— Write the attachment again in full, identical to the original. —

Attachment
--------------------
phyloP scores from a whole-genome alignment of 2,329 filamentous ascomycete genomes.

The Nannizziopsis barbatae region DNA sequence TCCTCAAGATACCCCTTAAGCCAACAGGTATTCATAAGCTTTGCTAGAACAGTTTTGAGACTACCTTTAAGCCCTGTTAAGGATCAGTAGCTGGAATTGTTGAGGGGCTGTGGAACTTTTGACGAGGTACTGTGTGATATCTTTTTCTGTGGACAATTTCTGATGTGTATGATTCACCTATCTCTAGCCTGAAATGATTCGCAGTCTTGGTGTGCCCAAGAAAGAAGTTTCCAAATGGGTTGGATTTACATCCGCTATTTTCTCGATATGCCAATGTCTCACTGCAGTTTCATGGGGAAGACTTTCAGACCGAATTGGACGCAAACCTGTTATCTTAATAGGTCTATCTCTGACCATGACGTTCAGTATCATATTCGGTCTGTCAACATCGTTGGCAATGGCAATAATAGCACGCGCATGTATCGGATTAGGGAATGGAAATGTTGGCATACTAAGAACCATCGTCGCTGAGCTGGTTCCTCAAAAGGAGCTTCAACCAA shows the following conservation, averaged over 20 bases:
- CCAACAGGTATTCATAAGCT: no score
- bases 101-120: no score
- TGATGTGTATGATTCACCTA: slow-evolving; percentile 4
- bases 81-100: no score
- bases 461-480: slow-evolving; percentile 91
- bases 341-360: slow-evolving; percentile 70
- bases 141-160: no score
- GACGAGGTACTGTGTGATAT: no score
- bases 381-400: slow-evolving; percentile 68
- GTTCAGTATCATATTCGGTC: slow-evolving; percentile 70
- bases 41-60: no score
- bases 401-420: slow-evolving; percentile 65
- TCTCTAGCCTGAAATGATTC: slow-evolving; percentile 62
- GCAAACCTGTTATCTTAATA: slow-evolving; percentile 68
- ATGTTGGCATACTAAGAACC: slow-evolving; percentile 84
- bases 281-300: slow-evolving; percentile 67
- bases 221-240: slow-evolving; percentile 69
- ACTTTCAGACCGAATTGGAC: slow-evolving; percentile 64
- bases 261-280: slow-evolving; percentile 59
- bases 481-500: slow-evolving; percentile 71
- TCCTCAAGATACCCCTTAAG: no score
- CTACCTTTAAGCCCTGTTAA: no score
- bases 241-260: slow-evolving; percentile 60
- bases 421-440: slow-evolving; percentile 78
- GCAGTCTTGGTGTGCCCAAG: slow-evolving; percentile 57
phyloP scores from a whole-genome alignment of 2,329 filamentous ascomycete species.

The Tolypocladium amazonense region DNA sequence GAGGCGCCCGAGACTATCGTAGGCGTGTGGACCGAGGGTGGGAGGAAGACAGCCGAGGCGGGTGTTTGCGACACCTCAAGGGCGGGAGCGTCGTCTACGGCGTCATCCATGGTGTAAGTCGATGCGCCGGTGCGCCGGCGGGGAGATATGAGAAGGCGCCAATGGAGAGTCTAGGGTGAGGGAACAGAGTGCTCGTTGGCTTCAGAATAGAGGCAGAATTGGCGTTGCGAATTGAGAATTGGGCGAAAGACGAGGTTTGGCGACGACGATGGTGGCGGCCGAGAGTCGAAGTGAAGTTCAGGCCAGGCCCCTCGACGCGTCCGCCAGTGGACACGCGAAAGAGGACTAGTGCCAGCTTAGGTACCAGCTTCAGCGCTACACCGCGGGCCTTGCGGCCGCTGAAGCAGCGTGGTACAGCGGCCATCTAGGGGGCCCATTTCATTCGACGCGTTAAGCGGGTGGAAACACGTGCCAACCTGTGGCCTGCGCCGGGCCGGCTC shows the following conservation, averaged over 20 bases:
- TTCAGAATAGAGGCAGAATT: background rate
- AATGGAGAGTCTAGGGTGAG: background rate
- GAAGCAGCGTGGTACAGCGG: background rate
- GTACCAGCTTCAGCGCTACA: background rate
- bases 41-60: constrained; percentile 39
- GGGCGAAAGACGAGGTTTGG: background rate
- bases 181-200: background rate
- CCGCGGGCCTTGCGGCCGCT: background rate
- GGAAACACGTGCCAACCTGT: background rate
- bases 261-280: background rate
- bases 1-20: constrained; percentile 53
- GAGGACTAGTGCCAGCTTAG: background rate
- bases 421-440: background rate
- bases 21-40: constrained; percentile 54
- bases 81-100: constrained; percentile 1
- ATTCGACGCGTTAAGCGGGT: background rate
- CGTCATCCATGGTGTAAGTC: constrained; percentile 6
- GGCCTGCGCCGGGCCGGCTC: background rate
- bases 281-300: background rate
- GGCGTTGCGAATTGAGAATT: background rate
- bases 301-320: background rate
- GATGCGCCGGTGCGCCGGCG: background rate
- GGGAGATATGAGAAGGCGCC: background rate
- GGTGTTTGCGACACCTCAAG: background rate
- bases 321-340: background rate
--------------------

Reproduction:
phyloP scores from a whole-genome alignment of 2,329 filamentous ascomycete genomes.

The Nannizziopsis barbatae region DNA sequence TCCTCAAGATACCCCTTAAGCCAACAGGTATTCATAAGCTTTGCTAGAACAGTTTTGAGACTACCTTTAAGCCCTGTTAAGGATCAGTAGCTGGAATTGTTGAGGGGCTGTGGAACTTTTGACGAGGTACTGTGTGATATCTTTTTCTGTGGACAATTTCTGATGTGTATGATTCACCTATCTCTAGCCTGAAATGATTCGCAGTCTTGGTGTGCCCAAGAAAGAAGTTTCCAAATGGGTTGGATTTACATCCGCTATTTTCTCGATATGCCAATGTCTCACTGCAGTTTCATGGGGAAGACTTTCAGACCGAATTGGACGCAAACCTGTTATCTTAATAGGTCTATCTCTGACCATGACGTTCAGTATCATATTCGGTCTGTCAACATCGTTGGCAATGGCAATAATAGCACGCGCATGTATCGGATTAGGGAATGGAAATGTTGGCATACTAAGAACCATCGTCGCTGAGCTGGTTCCTCAAAAGGAGCTTCAACCAA shows the following conservation, averaged over 20 bases:
- CCAACAGGTATTCATAAGCT: no score
- bases 101-120: no score
- TGATGTGTATGATTCACCTA: slow-evolving; percentile 4
- bases 81-100: no score
- bases 461-480: slow-evolving; percentile 91
- bases 341-360: slow-evolving; percentile 70
- bases 141-160: no score
- GACGAGGTACTGTGTGATAT: no score
- bases 381-400: slow-evolving; percentile 68
- GTTCAGTATCATATTCGGTC: slow-evolving; percentile 70
- bases 41-60: no score
- bases 401-420: slow-evolving; percentile 65
- TCTCTAGCCTGAAATGATTC: slow-evolving; percentile 62
- GCAAACCTGTTATCTTAATA: slow-evolving; percentile 68
- ATGTTGGCATACTAAGAACC: slow-evolving; percentile 84
- bases 281-300: slow-evolving; percentile 67
- bases 221-240: slow-evolving; percentile 69
- ACTTTCAGACCGAATTGGAC: slow-evolving; percentile 64
- bases 261-280: slow-evolving; percentile 59
- bases 481-500: slow-evolving; percentile 71
- TCCTCAAGATACCCCTTAAG: no score
- CTACCTTTAAGCCCTGTTAA: no score
- bases 241-260: slow-evolving; percentile 60
- bases 421-440: slow-evolving; percentile 78
- GCAGTCTTGGTGTGCCCAAG: slow-evolving; percentile 57
phyloP scores from a whole-genome alignment of 2,329 filamentous ascomycete species.

The Tolypocladium amazonense region DNA sequence GAGGCGCCCGAGACTATCGTAGGCGTGTGGACCGAGGGTGGGAGGAAGACAGCCGAGGCGGGTGTTTGCGACACCTCAAGGGCGGGAGCGTCGTCTACGGCGTCATCCATGGTGTAAGTCGATGCGCCGGTGCGCCGGCGGGGAGATATGAGAAGGCGCCAATGGAGAGTCTAGGGTGAGGGAACAGAGTGCTCGTTGGCTTCAGAATAGAGGCAGAATTGGCGTTGCGAATTGAGAATTGGGCGAAAGACGAGGTTTGGCGACGACGATGGTGGCGGCCGAGAGTCGAAGTGAAGTTCAGGCCAGGCCCCTCGACGCGTCCGCCAGTGGACACGCGAAAGAGGACTAGTGCCAGCTTAGGTACCAGCTTCAGCGCTACACCGCGGGCCTTGCGGCCGCTGAAGCAGCGTGGTACAGCGGCCATCTAGGGGGCCCATTTCATTCGACGCGTTAAGCGGGTGGAAACACGTGCCAACCTGTGGCCTGCGCCGGGCCGGCTC shows the following conservation, averaged over 20 bases:
- TTCAGAATAGAGGCAGAATT: background rate
- AATGGAGAGTCTAGGGTGAG: background rate
- GAAGCAGCGTGGTACAGCGG: background rate
- GTACCAGCTTCAGCGCTACA: background rate
- bases 41-60: constrained; percentile 39
- GGGCGAAAGACGAGGTTTGG: background rate
- bases 181-200: background rate
- CCGCGGGCCTTGCGGCCGCT: background rate
- GGAAACACGTGCCAACCTGT: background rate
- bases 261-280: background rate
- bases 1-20: constrained; percentile 53
- GAGGACTAGTGCCAGCTTAG: background rate
- bases 421-440: background rate
- bases 21-40: constrained; percentile 54
- bases 81-100: constrained; percentile 1
- ATTCGACGCGTTAAGCGGGT: background rate
- CGTCATCCATGGTGTAAGTC: constrained; percentile 6
- GGCCTGCGCCGGGCCGGCTC: background rate
- bases 281-300: background rate
- GGCGTTGCGAATTGAGAATT: background rate
- bases 301-320: background rate
- GATGCGCCGGTGCGCCGGCG: background rate
- GGGAGATATGAGAAGGCGCC: background rate
- GGTGTTTGCGACACCTCAAG: background rate
- bases 321-340: background rate